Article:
'Clare's Law' gives 'right to ask' on domestic violence

Clare Wood Clare Wood's father has campaigned since her death at the hands of her former partner

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People in some parts of England and Wales will soon be able to find out from police if their partners have a history of domestic violence.

The Home Office has announced year-long trials giving police the "right to ask" for information in Greater Manchester, Nottinghamshire, Wiltshire and Gwent.

The scheme is dubbed Clare's Law, after a woman murdered by a former partner.

But domestic violence campaign group Refuge has attacked the scheme, saying it will do little to protect victims.

Clare Wood, from Salford, Greater Manchester, was murdered in 2009 by a former boyfriend with a violent background.

The 36-year-old mother had made several complaints to the police about George Appleton, whom she had met on the internet, before he killed her. He was later found hanged.

'Prevent tragedy'

The Independent Police Complaints Commission criticised Greater Manchester Police for failings in the case.

Start Quote

The reality is that most of the perpetrators aren't known to the police - and women may not even take up this scheme”

End Quote Sandra Horley Refuge

Since her death, Miss Wood's father, Michael Brown, has campaigned for people to have greater rights to know about the violent past of partners.

Following a consultation, ministers have backed an arrangement similar to parents' right to ask whether someone who has access to their children has a history of sex offending.

The Home Office has not yet disclosed how the scheme will work.

Police already have common law powers to provide information about someone's background if officers think there is a pressing need to do so to prevent a crime.

Home Secretary Theresa May said it was designed to "prevent tragic incidents" and the Association of Chief Police Officers said it was "fully supportive" of the move.

Miss Wood's father welcomed the pilot scheme and said that, had it been in place earlier, it would have given his daughter the chance to make an "educated decision" about her relationship with Appleton.

History of violence

"I believe that if my daughter had known of the past of her partner she would have dropped him like a hot brick and scampered out of there," Mr Brown told BBC Radio 4's Today programme.

Home Office statistics suggest two women are killed by their current or former partner each week in England and Wales.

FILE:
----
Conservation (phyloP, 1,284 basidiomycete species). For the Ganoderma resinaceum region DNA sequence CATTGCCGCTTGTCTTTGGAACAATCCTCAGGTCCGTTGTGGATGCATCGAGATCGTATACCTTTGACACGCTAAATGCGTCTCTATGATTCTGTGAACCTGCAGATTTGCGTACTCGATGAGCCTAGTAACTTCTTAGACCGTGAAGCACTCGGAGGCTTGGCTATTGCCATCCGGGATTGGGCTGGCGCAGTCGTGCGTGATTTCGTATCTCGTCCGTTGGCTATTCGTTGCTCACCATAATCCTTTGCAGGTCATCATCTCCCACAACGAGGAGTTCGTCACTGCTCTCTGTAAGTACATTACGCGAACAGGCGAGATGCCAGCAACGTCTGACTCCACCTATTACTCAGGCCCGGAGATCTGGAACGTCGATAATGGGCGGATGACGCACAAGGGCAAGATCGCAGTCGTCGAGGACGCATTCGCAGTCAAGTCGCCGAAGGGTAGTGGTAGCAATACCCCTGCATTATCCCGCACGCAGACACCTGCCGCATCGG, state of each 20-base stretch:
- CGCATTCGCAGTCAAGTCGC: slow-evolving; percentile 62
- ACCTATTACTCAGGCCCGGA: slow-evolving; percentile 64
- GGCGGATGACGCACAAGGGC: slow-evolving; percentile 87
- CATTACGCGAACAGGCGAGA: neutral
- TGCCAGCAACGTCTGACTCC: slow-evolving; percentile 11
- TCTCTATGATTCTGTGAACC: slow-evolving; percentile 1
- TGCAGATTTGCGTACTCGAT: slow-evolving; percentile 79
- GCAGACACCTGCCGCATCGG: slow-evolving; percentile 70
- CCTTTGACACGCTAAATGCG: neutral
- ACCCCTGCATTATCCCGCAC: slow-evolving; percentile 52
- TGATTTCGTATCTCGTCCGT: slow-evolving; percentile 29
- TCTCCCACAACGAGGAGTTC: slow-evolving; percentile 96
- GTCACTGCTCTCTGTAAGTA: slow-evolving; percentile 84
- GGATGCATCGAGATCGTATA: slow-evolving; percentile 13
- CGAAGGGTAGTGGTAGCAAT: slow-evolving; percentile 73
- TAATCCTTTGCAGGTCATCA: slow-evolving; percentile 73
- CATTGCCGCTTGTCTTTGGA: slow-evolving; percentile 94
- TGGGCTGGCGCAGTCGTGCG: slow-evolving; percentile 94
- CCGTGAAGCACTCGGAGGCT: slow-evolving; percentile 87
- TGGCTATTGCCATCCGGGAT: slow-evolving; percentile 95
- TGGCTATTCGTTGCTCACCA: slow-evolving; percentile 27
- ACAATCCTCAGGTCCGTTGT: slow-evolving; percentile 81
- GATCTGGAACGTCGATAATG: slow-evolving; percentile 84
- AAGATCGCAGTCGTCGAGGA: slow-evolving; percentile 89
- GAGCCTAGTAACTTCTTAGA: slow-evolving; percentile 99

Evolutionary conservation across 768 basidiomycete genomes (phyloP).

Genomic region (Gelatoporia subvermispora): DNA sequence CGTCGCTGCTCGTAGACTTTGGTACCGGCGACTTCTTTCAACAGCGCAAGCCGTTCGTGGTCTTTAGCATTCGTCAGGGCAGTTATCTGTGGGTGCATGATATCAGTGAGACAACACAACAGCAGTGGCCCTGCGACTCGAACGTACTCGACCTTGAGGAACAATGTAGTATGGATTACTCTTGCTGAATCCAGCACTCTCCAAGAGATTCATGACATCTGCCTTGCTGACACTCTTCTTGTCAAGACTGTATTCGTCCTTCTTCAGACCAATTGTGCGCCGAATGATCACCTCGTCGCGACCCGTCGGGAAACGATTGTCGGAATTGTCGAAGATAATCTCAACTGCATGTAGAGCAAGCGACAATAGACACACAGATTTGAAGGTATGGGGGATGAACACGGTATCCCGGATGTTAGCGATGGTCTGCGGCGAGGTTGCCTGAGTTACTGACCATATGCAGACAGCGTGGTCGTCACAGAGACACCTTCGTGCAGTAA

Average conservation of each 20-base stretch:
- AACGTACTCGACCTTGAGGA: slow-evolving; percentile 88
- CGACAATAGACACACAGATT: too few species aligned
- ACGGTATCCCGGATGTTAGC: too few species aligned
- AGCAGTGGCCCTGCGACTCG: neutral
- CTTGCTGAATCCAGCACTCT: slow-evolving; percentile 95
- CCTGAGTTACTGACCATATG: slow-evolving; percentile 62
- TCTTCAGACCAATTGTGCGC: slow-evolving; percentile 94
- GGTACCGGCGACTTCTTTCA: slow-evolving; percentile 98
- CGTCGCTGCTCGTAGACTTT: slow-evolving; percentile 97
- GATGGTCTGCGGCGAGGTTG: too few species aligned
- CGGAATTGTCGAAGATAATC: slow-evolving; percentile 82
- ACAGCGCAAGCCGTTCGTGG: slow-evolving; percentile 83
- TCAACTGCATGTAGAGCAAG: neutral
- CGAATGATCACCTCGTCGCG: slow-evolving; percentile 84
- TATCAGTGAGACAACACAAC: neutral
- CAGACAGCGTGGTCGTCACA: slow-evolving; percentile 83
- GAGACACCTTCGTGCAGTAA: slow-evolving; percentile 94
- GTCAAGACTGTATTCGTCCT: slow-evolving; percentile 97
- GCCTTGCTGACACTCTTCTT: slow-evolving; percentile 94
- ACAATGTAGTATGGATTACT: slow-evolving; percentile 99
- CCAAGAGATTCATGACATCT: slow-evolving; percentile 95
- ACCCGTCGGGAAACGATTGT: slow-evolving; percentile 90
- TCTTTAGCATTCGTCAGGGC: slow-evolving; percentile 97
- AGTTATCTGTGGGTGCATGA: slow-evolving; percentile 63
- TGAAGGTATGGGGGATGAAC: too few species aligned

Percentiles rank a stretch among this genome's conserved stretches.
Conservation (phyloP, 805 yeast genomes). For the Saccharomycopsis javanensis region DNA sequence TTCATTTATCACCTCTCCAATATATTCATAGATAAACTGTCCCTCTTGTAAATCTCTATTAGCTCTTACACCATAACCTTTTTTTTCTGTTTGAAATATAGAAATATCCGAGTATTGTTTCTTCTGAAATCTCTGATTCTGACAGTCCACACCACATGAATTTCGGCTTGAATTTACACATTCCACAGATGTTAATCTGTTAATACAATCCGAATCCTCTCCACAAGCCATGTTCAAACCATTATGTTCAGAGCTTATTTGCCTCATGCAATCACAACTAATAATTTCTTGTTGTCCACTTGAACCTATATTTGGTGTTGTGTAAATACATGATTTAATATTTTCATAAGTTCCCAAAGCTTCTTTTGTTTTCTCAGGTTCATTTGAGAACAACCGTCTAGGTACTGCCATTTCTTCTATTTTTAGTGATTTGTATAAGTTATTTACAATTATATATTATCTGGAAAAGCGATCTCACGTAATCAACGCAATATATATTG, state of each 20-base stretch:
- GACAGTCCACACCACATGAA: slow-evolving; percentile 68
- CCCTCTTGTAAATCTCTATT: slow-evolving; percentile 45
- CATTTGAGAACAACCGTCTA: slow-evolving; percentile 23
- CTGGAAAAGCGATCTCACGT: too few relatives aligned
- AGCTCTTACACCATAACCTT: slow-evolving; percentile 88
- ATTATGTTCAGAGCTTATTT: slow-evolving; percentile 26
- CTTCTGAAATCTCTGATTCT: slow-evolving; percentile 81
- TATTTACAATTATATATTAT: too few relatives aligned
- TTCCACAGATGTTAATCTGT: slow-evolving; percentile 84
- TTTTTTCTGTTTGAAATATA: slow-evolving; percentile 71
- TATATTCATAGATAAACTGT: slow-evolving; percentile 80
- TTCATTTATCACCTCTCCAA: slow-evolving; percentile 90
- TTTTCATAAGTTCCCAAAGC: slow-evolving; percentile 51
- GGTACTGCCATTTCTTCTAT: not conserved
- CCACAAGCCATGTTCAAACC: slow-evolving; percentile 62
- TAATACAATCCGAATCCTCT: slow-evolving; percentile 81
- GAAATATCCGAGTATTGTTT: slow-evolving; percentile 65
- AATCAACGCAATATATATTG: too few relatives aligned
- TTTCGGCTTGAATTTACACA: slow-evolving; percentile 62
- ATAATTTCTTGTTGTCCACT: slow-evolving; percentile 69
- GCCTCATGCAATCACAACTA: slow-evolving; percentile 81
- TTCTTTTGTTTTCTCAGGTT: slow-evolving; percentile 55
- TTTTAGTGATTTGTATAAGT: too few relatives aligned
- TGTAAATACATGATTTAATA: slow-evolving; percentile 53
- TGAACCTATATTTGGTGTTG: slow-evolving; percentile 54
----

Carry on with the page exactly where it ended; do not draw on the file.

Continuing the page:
T, from Wolverhampton, contacted the BBC to say she wished she had known that her husband had a history of violence.

Michael Brown has been campaigning for a change in the law since his daughter, Clare, was killed

"I was badly treated by my husband and beaten often," she said.

"The first time he did it he said he didn't know what he had done and it wasn't in his nature to do this. I accepted this, but was then beaten again and more frequently. If I had known that he had a history of violence then I would have left much sooner."

S, from Lincolnshire, was in an abusive marriage for 12 years but was unaware her husband had been arrested for beating a former girlfriend.

"If I was a single woman, and especially if I had children, I would definitely want to have access to a register that recorded details of abusers before contemplating a serious relationship," she said.

But Sandra Horley, chief executive of Refuge, said: "Why are we spending money on untested, untried, costly initiatives?

"The reality is that most of the perpetrators aren't known to the police - and women may not even take up this scheme.

"The government's own assessment of this new scheme is that, at best, it will reduce domestic violence by half a percent."

'Sarah's Law'

She said the Home Office should instead tackle the issue by improving how police respond to calls for help.

But Equalities Minister Lynne Featherstone said the scheme was "one part of a methodology to try and deal with domestic violence which is unacceptable and epidemic in this country".

The child sex offender disclosure scheme, Sarah's Law, which is the basis for the proposed Clare's Law, is now in place across all police forces in England and Wales.

It was the result of a long-running campaign by Sara Payne, whose daughter Sarah was murdered by a known paedophile.

During the scheme's pilot in four police areas, 315 applications were made which uncovered 21 cases where a potentially dangerous person did have access to an applicant's child.

Clare's Law trials will begin this summer.

Home secretary Mrs May said: "The government is committed to ensuring that the police and other agencies have the tools necessary to tackle domestic violence to bring offenders to justice and ensure victims have the support they need to rebuild their lives."

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